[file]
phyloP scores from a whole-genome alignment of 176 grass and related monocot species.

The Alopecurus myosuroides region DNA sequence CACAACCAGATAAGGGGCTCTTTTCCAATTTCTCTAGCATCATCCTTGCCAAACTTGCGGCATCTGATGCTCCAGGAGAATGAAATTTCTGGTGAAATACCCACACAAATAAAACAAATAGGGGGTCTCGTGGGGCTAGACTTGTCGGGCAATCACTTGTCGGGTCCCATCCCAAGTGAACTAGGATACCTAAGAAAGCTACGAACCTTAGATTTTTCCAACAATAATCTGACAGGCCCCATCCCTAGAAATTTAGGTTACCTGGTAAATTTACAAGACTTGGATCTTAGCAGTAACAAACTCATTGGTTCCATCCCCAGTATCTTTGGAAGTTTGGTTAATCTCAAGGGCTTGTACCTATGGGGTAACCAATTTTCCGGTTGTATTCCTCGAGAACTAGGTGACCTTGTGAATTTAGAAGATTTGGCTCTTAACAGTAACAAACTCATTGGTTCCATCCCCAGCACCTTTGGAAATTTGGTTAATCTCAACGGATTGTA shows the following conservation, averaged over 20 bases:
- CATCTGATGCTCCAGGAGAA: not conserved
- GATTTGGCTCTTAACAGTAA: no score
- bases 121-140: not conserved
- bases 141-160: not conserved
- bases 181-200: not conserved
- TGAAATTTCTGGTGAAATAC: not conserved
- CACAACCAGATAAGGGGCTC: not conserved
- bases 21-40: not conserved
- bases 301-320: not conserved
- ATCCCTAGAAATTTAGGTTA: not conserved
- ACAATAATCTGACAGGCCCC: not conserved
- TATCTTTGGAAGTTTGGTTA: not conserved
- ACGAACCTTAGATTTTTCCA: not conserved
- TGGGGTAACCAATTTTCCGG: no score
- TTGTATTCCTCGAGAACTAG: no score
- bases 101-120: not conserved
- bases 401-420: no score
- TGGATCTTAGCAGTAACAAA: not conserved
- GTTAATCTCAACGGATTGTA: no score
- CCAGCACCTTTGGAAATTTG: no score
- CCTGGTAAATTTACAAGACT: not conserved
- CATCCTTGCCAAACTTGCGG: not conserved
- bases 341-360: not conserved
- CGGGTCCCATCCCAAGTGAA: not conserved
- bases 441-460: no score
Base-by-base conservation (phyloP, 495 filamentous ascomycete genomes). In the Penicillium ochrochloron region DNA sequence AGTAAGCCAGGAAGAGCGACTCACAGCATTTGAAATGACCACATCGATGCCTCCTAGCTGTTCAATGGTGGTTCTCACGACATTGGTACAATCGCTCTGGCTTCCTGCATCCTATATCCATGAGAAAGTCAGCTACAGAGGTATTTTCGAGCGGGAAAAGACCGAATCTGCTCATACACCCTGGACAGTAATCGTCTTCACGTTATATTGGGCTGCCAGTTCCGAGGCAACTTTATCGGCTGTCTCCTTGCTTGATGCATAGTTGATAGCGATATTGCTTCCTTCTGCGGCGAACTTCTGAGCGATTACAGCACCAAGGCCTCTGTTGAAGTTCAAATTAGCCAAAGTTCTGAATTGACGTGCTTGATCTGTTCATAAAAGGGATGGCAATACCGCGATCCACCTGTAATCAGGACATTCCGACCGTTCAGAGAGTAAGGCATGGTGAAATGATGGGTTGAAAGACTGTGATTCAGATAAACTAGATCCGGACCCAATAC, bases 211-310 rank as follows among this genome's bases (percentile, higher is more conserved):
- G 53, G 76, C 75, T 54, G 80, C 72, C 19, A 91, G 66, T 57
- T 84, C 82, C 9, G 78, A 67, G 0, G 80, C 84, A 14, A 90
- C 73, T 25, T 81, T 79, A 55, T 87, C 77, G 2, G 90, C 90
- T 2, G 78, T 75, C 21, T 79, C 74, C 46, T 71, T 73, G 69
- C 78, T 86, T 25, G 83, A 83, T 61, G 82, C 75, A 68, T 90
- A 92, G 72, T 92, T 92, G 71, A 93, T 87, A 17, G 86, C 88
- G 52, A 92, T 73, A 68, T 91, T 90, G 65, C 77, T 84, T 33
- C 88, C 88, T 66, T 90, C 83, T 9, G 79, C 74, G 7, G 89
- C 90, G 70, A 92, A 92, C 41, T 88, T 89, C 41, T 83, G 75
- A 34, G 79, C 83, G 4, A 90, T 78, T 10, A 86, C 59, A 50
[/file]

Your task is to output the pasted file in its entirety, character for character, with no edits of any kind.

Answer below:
phyloP scores from a whole-genome alignment of 176 grass and related monocot species.

The Alopecurus myosuroides region DNA sequence CACAACCAGATAAGGGGCTCTTTTCCAATTTCTCTAGCATCATCCTTGCCAAACTTGCGGCATCTGATGCTCCAGGAGAATGAAATTTCTGGTGAAATACCCACACAAATAAAACAAATAGGGGGTCTCGTGGGGCTAGACTTGTCGGGCAATCACTTGTCGGGTCCCATCCCAAGTGAACTAGGATACCTAAGAAAGCTACGAACCTTAGATTTTTCCAACAATAATCTGACAGGCCCCATCCCTAGAAATTTAGGTTACCTGGTAAATTTACAAGACTTGGATCTTAGCAGTAACAAACTCATTGGTTCCATCCCCAGTATCTTTGGAAGTTTGGTTAATCTCAAGGGCTTGTACCTATGGGGTAACCAATTTTCCGGTTGTATTCCTCGAGAACTAGGTGACCTTGTGAATTTAGAAGATTTGGCTCTTAACAGTAACAAACTCATTGGTTCCATCCCCAGCACCTTTGGAAATTTGGTTAATCTCAACGGATTGTA shows the following conservation, averaged over 20 bases:
- CATCTGATGCTCCAGGAGAA: not conserved
- GATTTGGCTCTTAACAGTAA: no score
- bases 121-140: not conserved
- bases 141-160: not conserved
- bases 181-200: not conserved
- TGAAATTTCTGGTGAAATAC: not conserved
- CACAACCAGATAAGGGGCTC: not conserved
- bases 21-40: not conserved
- bases 301-320: not conserved
- ATCCCTAGAAATTTAGGTTA: not conserved
- ACAATAATCTGACAGGCCCC: not conserved
- TATCTTTGGAAGTTTGGTTA: not conserved
- ACGAACCTTAGATTTTTCCA: not conserved
- TGGGGTAACCAATTTTCCGG: no score
- TTGTATTCCTCGAGAACTAG: no score
- bases 101-120: not conserved
- bases 401-420: no score
- TGGATCTTAGCAGTAACAAA: not conserved
- GTTAATCTCAACGGATTGTA: no score
- CCAGCACCTTTGGAAATTTG: no score
- CCTGGTAAATTTACAAGACT: not conserved
- CATCCTTGCCAAACTTGCGG: not conserved
- bases 341-360: not conserved
- CGGGTCCCATCCCAAGTGAA: not conserved
- bases 441-460: no score
Base-by-base conservation (phyloP, 495 filamentous ascomycete genomes). In the Penicillium ochrochloron region DNA sequence AGTAAGCCAGGAAGAGCGACTCACAGCATTTGAAATGACCACATCGATGCCTCCTAGCTGTTCAATGGTGGTTCTCACGACATTGGTACAATCGCTCTGGCTTCCTGCATCCTATATCCATGAGAAAGTCAGCTACAGAGGTATTTTCGAGCGGGAAAAGACCGAATCTGCTCATACACCCTGGACAGTAATCGTCTTCACGTTATATTGGGCTGCCAGTTCCGAGGCAACTTTATCGGCTGTCTCCTTGCTTGATGCATAGTTGATAGCGATATTGCTTCCTTCTGCGGCGAACTTCTGAGCGATTACAGCACCAAGGCCTCTGTTGAAGTTCAAATTAGCCAAAGTTCTGAATTGACGTGCTTGATCTGTTCATAAAAGGGATGGCAATACCGCGATCCACCTGTAATCAGGACATTCCGACCGTTCAGAGAGTAAGGCATGGTGAAATGATGGGTTGAAAGACTGTGATTCAGATAAACTAGATCCGGACCCAATAC, bases 211-310 rank as follows among this genome's bases (percentile, higher is more conserved):
- G 53, G 76, C 75, T 54, G 80, C 72, C 19, A 91, G 66, T 57
- T 84, C 82, C 9, G 78, A 67, G 0, G 80, C 84, A 14, A 90
- C 73, T 25, T 81, T 79, A 55, T 87, C 77, G 2, G 90, C 90
- T 2, G 78, T 75, C 21, T 79, C 74, C 46, T 71, T 73, G 69
- C 78, T 86, T 25, G 83, A 83, T 61, G 82, C 75, A 68, T 90
- A 92, G 72, T 92, T 92, G 71, A 93, T 87, A 17, G 86, C 88
- G 52, A 92, T 73, A 68, T 91, T 90, G 65, C 77, T 84, T 33
- C 88, C 88, T 66, T 90, C 83, T 9, G 79, C 74, G 7, G 89
- C 90, G 70, A 92, A 92, C 41, T 88, T 89, C 41, T 83, G 75
- A 34, G 79, C 83, G 4, A 90, T 78, T 10, A 86, C 59, A 50